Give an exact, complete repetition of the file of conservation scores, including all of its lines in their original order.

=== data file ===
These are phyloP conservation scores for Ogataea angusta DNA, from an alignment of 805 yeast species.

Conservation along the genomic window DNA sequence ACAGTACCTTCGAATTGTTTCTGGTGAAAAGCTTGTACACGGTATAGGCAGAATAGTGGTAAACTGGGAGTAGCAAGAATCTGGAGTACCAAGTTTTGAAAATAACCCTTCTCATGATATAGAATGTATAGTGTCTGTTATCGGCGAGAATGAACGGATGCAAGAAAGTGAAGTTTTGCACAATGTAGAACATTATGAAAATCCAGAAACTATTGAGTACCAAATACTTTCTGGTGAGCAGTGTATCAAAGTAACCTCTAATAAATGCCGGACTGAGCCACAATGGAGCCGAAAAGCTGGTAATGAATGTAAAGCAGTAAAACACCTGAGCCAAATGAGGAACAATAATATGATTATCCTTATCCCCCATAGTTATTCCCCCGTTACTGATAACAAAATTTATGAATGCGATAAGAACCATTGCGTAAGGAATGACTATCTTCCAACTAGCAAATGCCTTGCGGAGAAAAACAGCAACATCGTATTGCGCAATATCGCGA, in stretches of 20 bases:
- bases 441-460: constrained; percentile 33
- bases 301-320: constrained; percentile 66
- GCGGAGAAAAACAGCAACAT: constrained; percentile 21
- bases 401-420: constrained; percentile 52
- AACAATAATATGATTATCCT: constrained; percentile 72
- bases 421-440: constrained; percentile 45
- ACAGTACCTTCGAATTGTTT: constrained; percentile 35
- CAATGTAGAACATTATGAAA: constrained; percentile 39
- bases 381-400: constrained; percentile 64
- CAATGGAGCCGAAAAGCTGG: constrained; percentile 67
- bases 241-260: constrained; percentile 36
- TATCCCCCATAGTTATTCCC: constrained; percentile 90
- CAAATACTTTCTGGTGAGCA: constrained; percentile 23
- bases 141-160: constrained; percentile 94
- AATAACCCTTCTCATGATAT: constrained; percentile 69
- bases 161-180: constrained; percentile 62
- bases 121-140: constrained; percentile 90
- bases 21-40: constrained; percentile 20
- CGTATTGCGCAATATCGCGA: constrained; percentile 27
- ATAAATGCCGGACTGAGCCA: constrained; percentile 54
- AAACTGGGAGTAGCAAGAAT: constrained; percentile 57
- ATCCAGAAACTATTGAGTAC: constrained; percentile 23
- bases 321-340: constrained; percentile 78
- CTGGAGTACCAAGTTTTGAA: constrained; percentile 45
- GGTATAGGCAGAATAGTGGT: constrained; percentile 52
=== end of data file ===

These are phyloP conservation scores for Ogataea angusta DNA, from an alignment of 805 yeast species.

Conservation along the genomic window DNA sequence ACAGTACCTTCGAATTGTTTCTGGTGAAAAGCTTGTACACGGTATAGGCAGAATAGTGGTAAACTGGGAGTAGCAAGAATCTGGAGTACCAAGTTTTGAAAATAACCCTTCTCATGATATAGAATGTATAGTGTCTGTTATCGGCGAGAATGAACGGATGCAAGAAAGTGAAGTTTTGCACAATGTAGAACATTATGAAAATCCAGAAACTATTGAGTACCAAATACTTTCTGGTGAGCAGTGTATCAAAGTAACCTCTAATAAATGCCGGACTGAGCCACAATGGAGCCGAAAAGCTGGTAATGAATGTAAAGCAGTAAAACACCTGAGCCAAATGAGGAACAATAATATGATTATCCTTATCCCCCATAGTTATTCCCCCGTTACTGATAACAAAATTTATGAATGCGATAAGAACCATTGCGTAAGGAATGACTATCTTCCAACTAGCAAATGCCTTGCGGAGAAAAACAGCAACATCGTATTGCGCAATATCGCGA, in stretches of 20 bases:
- bases 441-460: constrained; percentile 33
- bases 301-320: constrained; percentile 66
- GCGGAGAAAAACAGCAACAT: constrained; percentile 21
- bases 401-420: constrained; percentile 52
- AACAATAATATGATTATCCT: constrained; percentile 72
- bases 421-440: constrained; percentile 45
- ACAGTACCTTCGAATTGTTT: constrained; percentile 35
- CAATGTAGAACATTATGAAA: constrained; percentile 39
- bases 381-400: constrained; percentile 64
- CAATGGAGCCGAAAAGCTGG: constrained; percentile 67
- bases 241-260: constrained; percentile 36
- TATCCCCCATAGTTATTCCC: constrained; percentile 90
- CAAATACTTTCTGGTGAGCA: constrained; percentile 23
- bases 141-160: constrained; percentile 94
- AATAACCCTTCTCATGATAT: constrained; percentile 69
- bases 161-180: constrained; percentile 62
- bases 121-140: constrained; percentile 90
- bases 21-40: constrained; percentile 20
- CGTATTGCGCAATATCGCGA: constrained; percentile 27
- ATAAATGCCGGACTGAGCCA: constrained; percentile 54
- AAACTGGGAGTAGCAAGAAT: constrained; percentile 57
- ATCCAGAAACTATTGAGTAC: constrained; percentile 23
- bases 321-340: constrained; percentile 78
- CTGGAGTACCAAGTTTTGAA: constrained; percentile 45
- GGTATAGGCAGAATAGTGGT: constrained; percentile 52